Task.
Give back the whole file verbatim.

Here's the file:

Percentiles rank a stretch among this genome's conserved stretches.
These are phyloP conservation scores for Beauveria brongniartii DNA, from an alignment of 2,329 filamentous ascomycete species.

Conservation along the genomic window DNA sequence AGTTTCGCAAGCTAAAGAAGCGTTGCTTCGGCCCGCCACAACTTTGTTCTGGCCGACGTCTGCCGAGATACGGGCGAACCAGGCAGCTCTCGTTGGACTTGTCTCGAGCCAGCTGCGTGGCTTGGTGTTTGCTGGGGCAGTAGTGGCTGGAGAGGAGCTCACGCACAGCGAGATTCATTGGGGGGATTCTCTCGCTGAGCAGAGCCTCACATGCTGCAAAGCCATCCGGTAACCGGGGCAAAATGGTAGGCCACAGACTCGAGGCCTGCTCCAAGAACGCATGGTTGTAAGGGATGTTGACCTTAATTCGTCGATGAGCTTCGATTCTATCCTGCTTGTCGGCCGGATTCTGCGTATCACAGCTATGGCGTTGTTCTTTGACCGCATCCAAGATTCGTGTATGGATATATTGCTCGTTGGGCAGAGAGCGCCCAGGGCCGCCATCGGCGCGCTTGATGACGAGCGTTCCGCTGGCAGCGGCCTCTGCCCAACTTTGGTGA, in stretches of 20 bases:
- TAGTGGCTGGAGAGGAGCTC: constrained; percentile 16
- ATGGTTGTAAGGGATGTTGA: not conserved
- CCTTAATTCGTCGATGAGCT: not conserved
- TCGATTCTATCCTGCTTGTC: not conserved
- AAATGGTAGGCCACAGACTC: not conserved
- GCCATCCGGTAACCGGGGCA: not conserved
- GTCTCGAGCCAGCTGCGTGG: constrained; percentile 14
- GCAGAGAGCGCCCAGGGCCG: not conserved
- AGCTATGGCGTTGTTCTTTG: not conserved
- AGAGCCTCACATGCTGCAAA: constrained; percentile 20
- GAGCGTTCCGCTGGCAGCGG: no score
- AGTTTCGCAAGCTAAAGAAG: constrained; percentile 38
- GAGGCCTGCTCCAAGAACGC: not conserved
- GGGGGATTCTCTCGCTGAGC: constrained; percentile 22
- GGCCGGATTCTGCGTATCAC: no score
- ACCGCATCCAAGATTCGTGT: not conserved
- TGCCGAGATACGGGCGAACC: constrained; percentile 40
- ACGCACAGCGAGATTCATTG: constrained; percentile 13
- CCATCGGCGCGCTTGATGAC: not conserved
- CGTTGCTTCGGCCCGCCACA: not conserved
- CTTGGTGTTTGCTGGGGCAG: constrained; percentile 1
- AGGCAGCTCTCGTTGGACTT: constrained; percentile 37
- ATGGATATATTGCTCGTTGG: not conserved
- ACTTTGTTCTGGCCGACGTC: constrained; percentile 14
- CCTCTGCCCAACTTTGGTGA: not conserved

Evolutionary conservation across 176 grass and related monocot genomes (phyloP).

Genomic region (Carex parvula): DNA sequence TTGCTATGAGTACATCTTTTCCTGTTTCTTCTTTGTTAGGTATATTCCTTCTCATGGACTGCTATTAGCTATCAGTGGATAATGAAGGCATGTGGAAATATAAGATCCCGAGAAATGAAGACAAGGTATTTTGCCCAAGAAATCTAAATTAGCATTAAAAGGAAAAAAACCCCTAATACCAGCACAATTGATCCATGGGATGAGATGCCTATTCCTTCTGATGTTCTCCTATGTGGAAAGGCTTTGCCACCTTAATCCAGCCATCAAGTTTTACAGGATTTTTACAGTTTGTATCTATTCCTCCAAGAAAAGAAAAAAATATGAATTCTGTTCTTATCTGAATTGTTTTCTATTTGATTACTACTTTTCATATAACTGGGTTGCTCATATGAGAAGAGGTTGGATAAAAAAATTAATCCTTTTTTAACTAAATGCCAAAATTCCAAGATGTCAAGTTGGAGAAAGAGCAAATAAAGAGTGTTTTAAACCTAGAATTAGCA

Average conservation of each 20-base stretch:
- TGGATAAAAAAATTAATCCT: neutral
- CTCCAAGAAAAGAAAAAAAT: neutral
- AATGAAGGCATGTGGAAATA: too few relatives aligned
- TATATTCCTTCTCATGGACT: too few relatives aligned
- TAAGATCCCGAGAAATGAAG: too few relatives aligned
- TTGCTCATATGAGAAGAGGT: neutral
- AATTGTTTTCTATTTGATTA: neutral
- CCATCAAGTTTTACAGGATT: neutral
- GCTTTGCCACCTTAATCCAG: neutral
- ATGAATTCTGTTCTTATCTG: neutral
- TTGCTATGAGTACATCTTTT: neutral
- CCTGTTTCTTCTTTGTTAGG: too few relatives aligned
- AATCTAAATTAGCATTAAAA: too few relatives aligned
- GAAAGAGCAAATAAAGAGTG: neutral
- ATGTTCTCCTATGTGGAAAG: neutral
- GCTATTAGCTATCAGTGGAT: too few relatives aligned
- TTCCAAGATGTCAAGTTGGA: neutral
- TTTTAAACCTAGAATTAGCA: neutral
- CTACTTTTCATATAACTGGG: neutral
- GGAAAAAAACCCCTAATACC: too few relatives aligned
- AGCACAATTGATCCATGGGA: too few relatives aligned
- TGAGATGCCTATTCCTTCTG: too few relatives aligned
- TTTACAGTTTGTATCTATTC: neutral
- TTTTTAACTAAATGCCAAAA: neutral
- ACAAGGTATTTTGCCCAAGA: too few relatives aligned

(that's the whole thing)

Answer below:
Percentiles rank a stretch among this genome's conserved stretches.
These are phyloP conservation scores for Beauveria brongniartii DNA, from an alignment of 2,329 filamentous ascomycete species.

Conservation along the genomic window DNA sequence AGTTTCGCAAGCTAAAGAAGCGTTGCTTCGGCCCGCCACAACTTTGTTCTGGCCGACGTCTGCCGAGATACGGGCGAACCAGGCAGCTCTCGTTGGACTTGTCTCGAGCCAGCTGCGTGGCTTGGTGTTTGCTGGGGCAGTAGTGGCTGGAGAGGAGCTCACGCACAGCGAGATTCATTGGGGGGATTCTCTCGCTGAGCAGAGCCTCACATGCTGCAAAGCCATCCGGTAACCGGGGCAAAATGGTAGGCCACAGACTCGAGGCCTGCTCCAAGAACGCATGGTTGTAAGGGATGTTGACCTTAATTCGTCGATGAGCTTCGATTCTATCCTGCTTGTCGGCCGGATTCTGCGTATCACAGCTATGGCGTTGTTCTTTGACCGCATCCAAGATTCGTGTATGGATATATTGCTCGTTGGGCAGAGAGCGCCCAGGGCCGCCATCGGCGCGCTTGATGACGAGCGTTCCGCTGGCAGCGGCCTCTGCCCAACTTTGGTGA, in stretches of 20 bases:
- TAGTGGCTGGAGAGGAGCTC: constrained; percentile 16
- ATGGTTGTAAGGGATGTTGA: not conserved
- CCTTAATTCGTCGATGAGCT: not conserved
- TCGATTCTATCCTGCTTGTC: not conserved
- AAATGGTAGGCCACAGACTC: not conserved
- GCCATCCGGTAACCGGGGCA: not conserved
- GTCTCGAGCCAGCTGCGTGG: constrained; percentile 14
- GCAGAGAGCGCCCAGGGCCG: not conserved
- AGCTATGGCGTTGTTCTTTG: not conserved
- AGAGCCTCACATGCTGCAAA: constrained; percentile 20
- GAGCGTTCCGCTGGCAGCGG: no score
- AGTTTCGCAAGCTAAAGAAG: constrained; percentile 38
- GAGGCCTGCTCCAAGAACGC: not conserved
- GGGGGATTCTCTCGCTGAGC: constrained; percentile 22
- GGCCGGATTCTGCGTATCAC: no score
- ACCGCATCCAAGATTCGTGT: not conserved
- TGCCGAGATACGGGCGAACC: constrained; percentile 40
- ACGCACAGCGAGATTCATTG: constrained; percentile 13
- CCATCGGCGCGCTTGATGAC: not conserved
- CGTTGCTTCGGCCCGCCACA: not conserved
- CTTGGTGTTTGCTGGGGCAG: constrained; percentile 1
- AGGCAGCTCTCGTTGGACTT: constrained; percentile 37
- ATGGATATATTGCTCGTTGG: not conserved
- ACTTTGTTCTGGCCGACGTC: constrained; percentile 14
- CCTCTGCCCAACTTTGGTGA: not conserved

Evolutionary conservation across 176 grass and related monocot genomes (phyloP).

Genomic region (Carex parvula): DNA sequence TTGCTATGAGTACATCTTTTCCTGTTTCTTCTTTGTTAGGTATATTCCTTCTCATGGACTGCTATTAGCTATCAGTGGATAATGAAGGCATGTGGAAATATAAGATCCCGAGAAATGAAGACAAGGTATTTTGCCCAAGAAATCTAAATTAGCATTAAAAGGAAAAAAACCCCTAATACCAGCACAATTGATCCATGGGATGAGATGCCTATTCCTTCTGATGTTCTCCTATGTGGAAAGGCTTTGCCACCTTAATCCAGCCATCAAGTTTTACAGGATTTTTACAGTTTGTATCTATTCCTCCAAGAAAAGAAAAAAATATGAATTCTGTTCTTATCTGAATTGTTTTCTATTTGATTACTACTTTTCATATAACTGGGTTGCTCATATGAGAAGAGGTTGGATAAAAAAATTAATCCTTTTTTAACTAAATGCCAAAATTCCAAGATGTCAAGTTGGAGAAAGAGCAAATAAAGAGTGTTTTAAACCTAGAATTAGCA

Average conservation of each 20-base stretch:
- TGGATAAAAAAATTAATCCT: neutral
- CTCCAAGAAAAGAAAAAAAT: neutral
- AATGAAGGCATGTGGAAATA: too few relatives aligned
- TATATTCCTTCTCATGGACT: too few relatives aligned
- TAAGATCCCGAGAAATGAAG: too few relatives aligned
- TTGCTCATATGAGAAGAGGT: neutral
- AATTGTTTTCTATTTGATTA: neutral
- CCATCAAGTTTTACAGGATT: neutral
- GCTTTGCCACCTTAATCCAG: neutral
- ATGAATTCTGTTCTTATCTG: neutral
- TTGCTATGAGTACATCTTTT: neutral
- CCTGTTTCTTCTTTGTTAGG: too few relatives aligned
- AATCTAAATTAGCATTAAAA: too few relatives aligned
- GAAAGAGCAAATAAAGAGTG: neutral
- ATGTTCTCCTATGTGGAAAG: neutral
- GCTATTAGCTATCAGTGGAT: too few relatives aligned
- TTCCAAGATGTCAAGTTGGA: neutral
- TTTTAAACCTAGAATTAGCA: neutral
- CTACTTTTCATATAACTGGG: neutral
- GGAAAAAAACCCCTAATACC: too few relatives aligned
- AGCACAATTGATCCATGGGA: too few relatives aligned
- TGAGATGCCTATTCCTTCTG: too few relatives aligned
- TTTACAGTTTGTATCTATTC: neutral
- TTTTTAACTAAATGCCAAAA: neutral
- ACAAGGTATTTTGCCCAAGA: too few relatives aligned